mmillet | Dec 14, 2009 |
As a former Teach for America teacher who taught in Los Angeles, I could perhaps be the target audience for this book. Aptly named "Relentless Pursuit" follows the lives of four first year teachers and other young education reformers associated with Teach for America. Donna Foote captures many of the challenges, absurdities, and emotional highs and lows that come from teaching in an under-resourced school district. Reading about these teachers took me back and helped me to reflect on my own first year of teaching. I found myself nodding in agreement and reminiscing as the teachers shared their thoughts on teaching. Foote also addresses many of the criticisms faced by Teach for America. For the most part, I believe the teachers handle themselves well, and criticism comes easily from those not teaching in an urban school district. After the teachers, Locke High School is an overwhelming presence. For those interested in the challenges of teaching in an urban high school, or if your interest is for the lives of the students of Los Angeles, this book is an amazing eye-opener. Much like Jonathon Kozol's work, it exposes the disparity and challenges faced by children in school districts we pass by every day. Although the book combs over some of the inner workings of Teach for America (which is also interesting), its true value comes from its emotionally raw recounting of teaching your first year in a difficult environment. It heartened me to see Teach for America represented by such able teachers. Any teacher undertaking the challenges of urban education is a hero, and this chronicle further cements the need for energetic and committed individuals to enter the classroom. ( )
1 vote brianjungwi | Mar 19, 2009 |
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To the loves in my life:
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When the lights went off in room 241 during her fourth-period special ed biology class, Rachelle didn't think anything of it.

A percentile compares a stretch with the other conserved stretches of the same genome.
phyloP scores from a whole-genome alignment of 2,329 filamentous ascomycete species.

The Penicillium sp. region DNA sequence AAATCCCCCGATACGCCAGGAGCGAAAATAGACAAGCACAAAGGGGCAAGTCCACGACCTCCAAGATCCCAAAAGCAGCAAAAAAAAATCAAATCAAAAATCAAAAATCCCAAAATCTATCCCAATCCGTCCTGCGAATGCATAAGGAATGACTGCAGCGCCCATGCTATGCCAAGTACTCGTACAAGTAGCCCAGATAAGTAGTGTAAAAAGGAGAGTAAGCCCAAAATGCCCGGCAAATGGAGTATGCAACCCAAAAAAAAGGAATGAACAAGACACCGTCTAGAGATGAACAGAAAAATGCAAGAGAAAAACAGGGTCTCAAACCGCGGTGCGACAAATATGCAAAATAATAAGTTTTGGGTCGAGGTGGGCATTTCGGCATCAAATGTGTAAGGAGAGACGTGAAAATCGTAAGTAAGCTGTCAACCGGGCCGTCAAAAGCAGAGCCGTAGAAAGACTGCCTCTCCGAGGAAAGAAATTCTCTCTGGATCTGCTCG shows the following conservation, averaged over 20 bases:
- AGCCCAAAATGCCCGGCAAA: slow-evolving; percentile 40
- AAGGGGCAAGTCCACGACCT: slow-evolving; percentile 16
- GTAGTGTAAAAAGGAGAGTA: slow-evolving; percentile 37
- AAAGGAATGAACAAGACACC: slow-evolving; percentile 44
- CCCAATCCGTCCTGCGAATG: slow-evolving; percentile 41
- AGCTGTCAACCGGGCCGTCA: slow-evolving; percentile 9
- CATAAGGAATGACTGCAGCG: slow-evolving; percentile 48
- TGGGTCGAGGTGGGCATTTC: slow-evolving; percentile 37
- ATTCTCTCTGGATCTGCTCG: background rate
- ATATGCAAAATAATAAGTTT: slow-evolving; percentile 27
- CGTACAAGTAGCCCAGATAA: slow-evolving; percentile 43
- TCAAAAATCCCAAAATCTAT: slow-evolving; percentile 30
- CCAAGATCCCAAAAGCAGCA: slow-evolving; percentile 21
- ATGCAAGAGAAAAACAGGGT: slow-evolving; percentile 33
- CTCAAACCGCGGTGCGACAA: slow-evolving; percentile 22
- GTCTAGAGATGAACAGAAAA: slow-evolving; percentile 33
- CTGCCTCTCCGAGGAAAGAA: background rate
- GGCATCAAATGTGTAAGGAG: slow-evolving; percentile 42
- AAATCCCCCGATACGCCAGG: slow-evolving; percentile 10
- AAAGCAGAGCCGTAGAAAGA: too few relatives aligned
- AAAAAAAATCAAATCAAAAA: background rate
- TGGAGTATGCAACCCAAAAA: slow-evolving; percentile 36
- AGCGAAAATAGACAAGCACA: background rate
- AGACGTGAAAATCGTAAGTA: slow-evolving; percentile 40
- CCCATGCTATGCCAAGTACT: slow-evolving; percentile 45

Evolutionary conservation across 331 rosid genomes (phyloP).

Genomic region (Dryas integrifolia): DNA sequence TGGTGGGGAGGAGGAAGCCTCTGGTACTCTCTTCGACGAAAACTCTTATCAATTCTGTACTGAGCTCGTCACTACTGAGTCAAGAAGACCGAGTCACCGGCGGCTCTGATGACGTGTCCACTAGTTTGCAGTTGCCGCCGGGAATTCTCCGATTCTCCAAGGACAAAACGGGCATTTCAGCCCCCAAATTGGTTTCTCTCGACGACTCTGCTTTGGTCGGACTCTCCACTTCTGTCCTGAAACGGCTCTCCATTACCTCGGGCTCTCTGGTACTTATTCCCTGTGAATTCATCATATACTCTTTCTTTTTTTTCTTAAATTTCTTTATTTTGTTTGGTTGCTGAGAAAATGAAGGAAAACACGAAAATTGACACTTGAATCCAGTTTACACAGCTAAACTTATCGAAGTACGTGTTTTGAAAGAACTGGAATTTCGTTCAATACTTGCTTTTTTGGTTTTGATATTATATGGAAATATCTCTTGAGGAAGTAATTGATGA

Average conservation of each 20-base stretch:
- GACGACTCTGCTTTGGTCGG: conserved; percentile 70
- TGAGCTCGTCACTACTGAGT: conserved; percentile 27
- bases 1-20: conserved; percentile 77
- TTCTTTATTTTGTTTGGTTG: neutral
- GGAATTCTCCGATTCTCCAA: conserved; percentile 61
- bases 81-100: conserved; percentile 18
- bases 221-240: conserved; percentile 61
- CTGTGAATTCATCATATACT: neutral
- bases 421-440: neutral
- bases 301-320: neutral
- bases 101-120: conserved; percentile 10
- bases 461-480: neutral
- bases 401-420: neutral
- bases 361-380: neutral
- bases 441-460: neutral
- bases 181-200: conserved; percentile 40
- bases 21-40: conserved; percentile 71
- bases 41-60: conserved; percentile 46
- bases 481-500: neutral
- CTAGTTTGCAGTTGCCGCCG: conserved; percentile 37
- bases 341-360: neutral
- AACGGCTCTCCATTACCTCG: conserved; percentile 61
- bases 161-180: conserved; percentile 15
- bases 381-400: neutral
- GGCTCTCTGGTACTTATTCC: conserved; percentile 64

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Amazon.com Product Description (ISBN 0307265714, Hardcover)

A revealing look inside a national phenomenon, Teach For America, which, since its founding in 1990, has pursued one of the most daring—and controversial—strategies for closing the educational achievement gap between the richest and poorest students in the country.

The story is set in South Los Angeles at Locke High School, an institution founded in 1967 in the spirit of renewal that followed the devastating Watts riots but that, four decades on, has made frustratingly little progress in lifting the fortunes of the area’s mostly black and Latino children. Into this place, which resembles a prison as much as a school, are dropped a group of “recruits” from Teach For America, the fast-growing organization devoted to undoing generations of disadvantage through a fiercely regimented selection and deployment of America’s best and brightest. Nearly twenty thousand top college graduates apply for two thousand slots. Then, with only a summer of training, the lucky ones are sent to face the most desperate of classroom environments.

Giving us a year in the life of Locke through the absorbing experiences of four TFA corps members—Rachelle, Phillip, Hrag, and Taylor—Donna Foote recounts the progress of their idealistic but unorthodox mission and shares its results, by turns exhausting, exhilarating, maddening, and unforgettable. As the four struggle to negotiate the expectations of their Locke colleagues (most conventionally trained, many skeptical) and the relentlessly exacting demands of the overseers at TFA headquarters (to say nothing of the typical stresses of youth), we see these young people assume a level of responsibility that might crush a seasoned educator. Limited training must often be supplemented with improvisation in a school where Rachelle’s special ed biology students prove to need remedial reading more urgently than lab work, while Taylor’s ninth-grade English classes show themselves equal to discussing Shakespeare. Through it all, these teachers are sustained not only by the missionary fervor of their cause but also by the intermittent evidence that they can make a tangible difference.

Without romanticizing the successes or minimizing the failures, Relentless Pursuit relates, through the experiences of these four new teachers, the strengths, the foibles, and the peculiarities of an operation to accomplish what no government program has yet managed — to overcome one of the most basic and vexing of social inequities, a problem we can no longer afford to ignore.

(retrieved from Amazon Thu, 12 Mar 2015 18:25:46 -0400)

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A study of the controversial national educational movement follows a year in the lives of four Teach for America recruits at a high school in Los Angeles as they deal with the challenges and opportunities of the program.